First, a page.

As an employer, federal holidays are something to think about. Many professionals expect to have all or most of the main federal holidays off. While you aren’t required to give employees paid holidays, you might be required to pay overtime on those days. It’s also important to keep in mind that all U.S. banks will be closed on these days—meaning you can’t walk into your local bank, and any deposits may not go through until the next business day.
Here’s the list of U.S. federal holidays for 2019:
- January 1st: New Year’s Day
- January 21st: Martin Luther King, Jr. Day
- February 18th: Presidents’ Day
- May 27th: Memorial Day
- July 4th: Independence Day
- September 2nd: Labor Day
- October 14th: Columbus Day (or Indigenous Peoples Day)
- November 11th: Veterans Day
- November 28th: Thanksgiving
- December 25th: Christmas Day
Your individual state may have additional observed holidays throughout the year that you should be aware of. For example, Massachusetts celebrates Patriots Day on the third Monday of each April. Be sure to research local and statewide holidays in your area.
Payroll deadlines by year and quarter
Now that you know all the important dates of the year when it comes to payroll, there are also annual and quarterly deadlines (along with some unique to your business) to keep track of. Let’s go over what’s required of you, the employer, on those important deadlines.
Annual deadlines and what’s due then
Each year, January 31st marks the deadline for furnishing all annual tax paperwork, deposits, and reports to both your employees and the federal government.
On or before this date, you’ll need to:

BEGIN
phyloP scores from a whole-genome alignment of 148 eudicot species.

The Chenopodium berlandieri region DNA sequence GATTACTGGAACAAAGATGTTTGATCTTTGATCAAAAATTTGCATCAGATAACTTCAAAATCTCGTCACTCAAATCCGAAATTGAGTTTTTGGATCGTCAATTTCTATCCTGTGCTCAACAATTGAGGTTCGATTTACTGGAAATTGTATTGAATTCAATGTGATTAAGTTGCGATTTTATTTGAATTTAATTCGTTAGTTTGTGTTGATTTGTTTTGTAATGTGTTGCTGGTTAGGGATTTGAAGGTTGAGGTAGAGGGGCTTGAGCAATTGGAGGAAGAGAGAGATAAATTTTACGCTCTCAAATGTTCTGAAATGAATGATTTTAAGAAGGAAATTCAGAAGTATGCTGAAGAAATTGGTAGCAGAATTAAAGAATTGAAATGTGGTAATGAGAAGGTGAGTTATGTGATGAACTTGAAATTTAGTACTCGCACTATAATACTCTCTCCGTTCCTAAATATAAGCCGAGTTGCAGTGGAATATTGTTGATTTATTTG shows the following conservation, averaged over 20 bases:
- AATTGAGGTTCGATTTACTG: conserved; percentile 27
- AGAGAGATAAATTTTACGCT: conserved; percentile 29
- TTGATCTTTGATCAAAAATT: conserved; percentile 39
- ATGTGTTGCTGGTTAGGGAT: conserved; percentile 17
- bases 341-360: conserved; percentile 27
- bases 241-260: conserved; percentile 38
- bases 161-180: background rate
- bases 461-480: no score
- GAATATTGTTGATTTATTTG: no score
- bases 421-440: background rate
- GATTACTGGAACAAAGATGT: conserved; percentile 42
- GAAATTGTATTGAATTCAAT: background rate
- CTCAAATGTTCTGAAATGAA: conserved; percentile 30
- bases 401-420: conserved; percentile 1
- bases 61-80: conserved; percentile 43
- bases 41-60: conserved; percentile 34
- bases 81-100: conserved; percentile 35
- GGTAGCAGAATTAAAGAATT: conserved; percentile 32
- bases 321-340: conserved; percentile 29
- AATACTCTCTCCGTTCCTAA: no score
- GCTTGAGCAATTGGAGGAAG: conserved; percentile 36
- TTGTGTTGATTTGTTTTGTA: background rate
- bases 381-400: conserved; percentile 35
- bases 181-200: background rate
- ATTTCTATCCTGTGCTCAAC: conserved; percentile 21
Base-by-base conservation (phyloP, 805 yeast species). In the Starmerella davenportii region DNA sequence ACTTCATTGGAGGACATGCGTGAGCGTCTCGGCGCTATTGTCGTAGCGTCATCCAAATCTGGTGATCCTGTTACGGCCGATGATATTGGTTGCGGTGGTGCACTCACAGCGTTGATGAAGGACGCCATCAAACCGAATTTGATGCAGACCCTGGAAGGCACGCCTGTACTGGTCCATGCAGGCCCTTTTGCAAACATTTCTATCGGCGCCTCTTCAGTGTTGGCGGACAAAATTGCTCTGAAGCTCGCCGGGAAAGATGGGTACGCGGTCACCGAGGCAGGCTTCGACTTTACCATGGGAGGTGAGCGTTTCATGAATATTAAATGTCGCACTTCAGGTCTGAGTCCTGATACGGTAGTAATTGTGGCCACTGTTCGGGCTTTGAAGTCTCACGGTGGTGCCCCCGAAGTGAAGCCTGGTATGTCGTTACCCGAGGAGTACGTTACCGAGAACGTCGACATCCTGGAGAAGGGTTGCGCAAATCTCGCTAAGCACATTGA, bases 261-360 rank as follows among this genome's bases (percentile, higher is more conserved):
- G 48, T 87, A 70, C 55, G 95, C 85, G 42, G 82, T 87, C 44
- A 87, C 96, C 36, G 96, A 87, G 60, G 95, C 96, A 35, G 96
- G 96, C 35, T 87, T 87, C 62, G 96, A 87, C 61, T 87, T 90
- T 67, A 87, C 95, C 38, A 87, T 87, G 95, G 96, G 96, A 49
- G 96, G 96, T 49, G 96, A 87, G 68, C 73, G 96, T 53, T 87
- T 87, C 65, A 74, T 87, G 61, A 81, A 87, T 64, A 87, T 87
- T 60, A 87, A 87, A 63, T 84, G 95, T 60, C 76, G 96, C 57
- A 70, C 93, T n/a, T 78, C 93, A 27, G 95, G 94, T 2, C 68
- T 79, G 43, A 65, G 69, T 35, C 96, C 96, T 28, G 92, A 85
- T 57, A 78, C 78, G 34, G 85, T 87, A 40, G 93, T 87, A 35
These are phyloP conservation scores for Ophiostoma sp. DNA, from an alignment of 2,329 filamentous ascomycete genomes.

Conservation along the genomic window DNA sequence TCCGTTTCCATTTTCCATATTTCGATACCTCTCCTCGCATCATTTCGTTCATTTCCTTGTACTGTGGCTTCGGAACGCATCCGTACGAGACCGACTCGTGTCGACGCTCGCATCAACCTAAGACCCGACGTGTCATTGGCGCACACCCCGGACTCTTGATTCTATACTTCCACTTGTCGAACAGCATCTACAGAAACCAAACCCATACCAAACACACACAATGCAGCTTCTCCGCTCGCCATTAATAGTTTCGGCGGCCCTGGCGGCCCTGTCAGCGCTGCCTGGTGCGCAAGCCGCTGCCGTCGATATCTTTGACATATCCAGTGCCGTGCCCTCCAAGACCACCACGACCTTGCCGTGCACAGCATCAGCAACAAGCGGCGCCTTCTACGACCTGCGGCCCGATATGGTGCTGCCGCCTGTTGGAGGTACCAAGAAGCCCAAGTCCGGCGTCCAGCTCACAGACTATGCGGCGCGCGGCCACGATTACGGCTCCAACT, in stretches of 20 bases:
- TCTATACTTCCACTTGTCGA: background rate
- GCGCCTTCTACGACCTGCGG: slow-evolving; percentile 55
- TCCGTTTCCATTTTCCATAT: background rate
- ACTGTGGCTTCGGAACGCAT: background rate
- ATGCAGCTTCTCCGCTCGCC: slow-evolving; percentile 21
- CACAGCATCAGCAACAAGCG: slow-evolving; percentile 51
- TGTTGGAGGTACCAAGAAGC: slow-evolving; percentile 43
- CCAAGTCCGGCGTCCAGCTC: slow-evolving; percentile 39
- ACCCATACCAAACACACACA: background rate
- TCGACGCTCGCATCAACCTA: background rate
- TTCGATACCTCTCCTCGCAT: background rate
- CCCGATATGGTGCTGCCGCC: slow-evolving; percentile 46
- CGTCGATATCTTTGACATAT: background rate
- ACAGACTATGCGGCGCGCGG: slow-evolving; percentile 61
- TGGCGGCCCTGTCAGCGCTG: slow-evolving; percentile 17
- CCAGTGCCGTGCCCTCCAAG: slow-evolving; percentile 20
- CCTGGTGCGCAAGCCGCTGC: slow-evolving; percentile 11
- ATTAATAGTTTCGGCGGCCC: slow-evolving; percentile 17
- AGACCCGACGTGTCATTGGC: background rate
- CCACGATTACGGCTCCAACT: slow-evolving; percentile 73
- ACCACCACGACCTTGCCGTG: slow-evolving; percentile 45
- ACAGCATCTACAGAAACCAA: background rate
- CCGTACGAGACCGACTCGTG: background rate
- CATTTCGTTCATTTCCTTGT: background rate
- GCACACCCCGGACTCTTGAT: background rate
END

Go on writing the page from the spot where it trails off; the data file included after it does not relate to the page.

- Complete all W-2 and 1099-MISC forms for the prior year, and send them to employees and contractors.
- File those 1099-MISC forms, all W-2 forms, and your W-3 form with the Internal Revenue Service (IRS).
- Make your final deposit of Federal Unemployment tax (FUTA) for either the prior year or the just the fourth quarter (depending on your tax liability and your business’ deposit schedule), and file Form 940 with the IRS.
- If your total federal withholding and FICA tax liability is less than $1,000 for the year, you’ll also need to file Form 944 annually.
For many businesses, March 15th isn’t a particularly important date. However, if you’re filing your business taxes as an S corporation, your annual tax return is due on March 15th. This is before the general tax return deadline in April, so don’t let it sneak up on you.
If you aren’t filing your taxes as an S corporation, all personal and business tax returns are due on April 15th (or the next nearest business day—in 2019, that’s Tuesday, April 17th). Those who need more time to compile their tax return can file for an extension, but the application and all payments owed are still due by the deadline.
Quarterly deadlines and what you need to do
On top of your annual requirements, you also have responsibilities to report on and pay taxes throughout the year—typically at the end of each quarter. Your main requirements are to:
- File Form 941 for the previous quarter and
- Make your Federal Unemployment tax (FUTA) deposit for the prior quarter (if your total FUTA liability is $500 or more).
These are both things you’ll have to do every quarter, and they’re typically due by the end of the next month. If your business uses the standard calendar quarters, both of these are due on:
- January 31st,
- April 30th,
- July 31st, and
- October 31st.
Deadlines for your business
Quarterly and annual deadlines aren’t the only important dates you need to remember. There will also be key deadlines that are unique to your business
When you register for an Employer Identification Number (EIN) with the IRS, they’ll give you a specific payment schedule for when your FICA and federal income withholding deposits are due.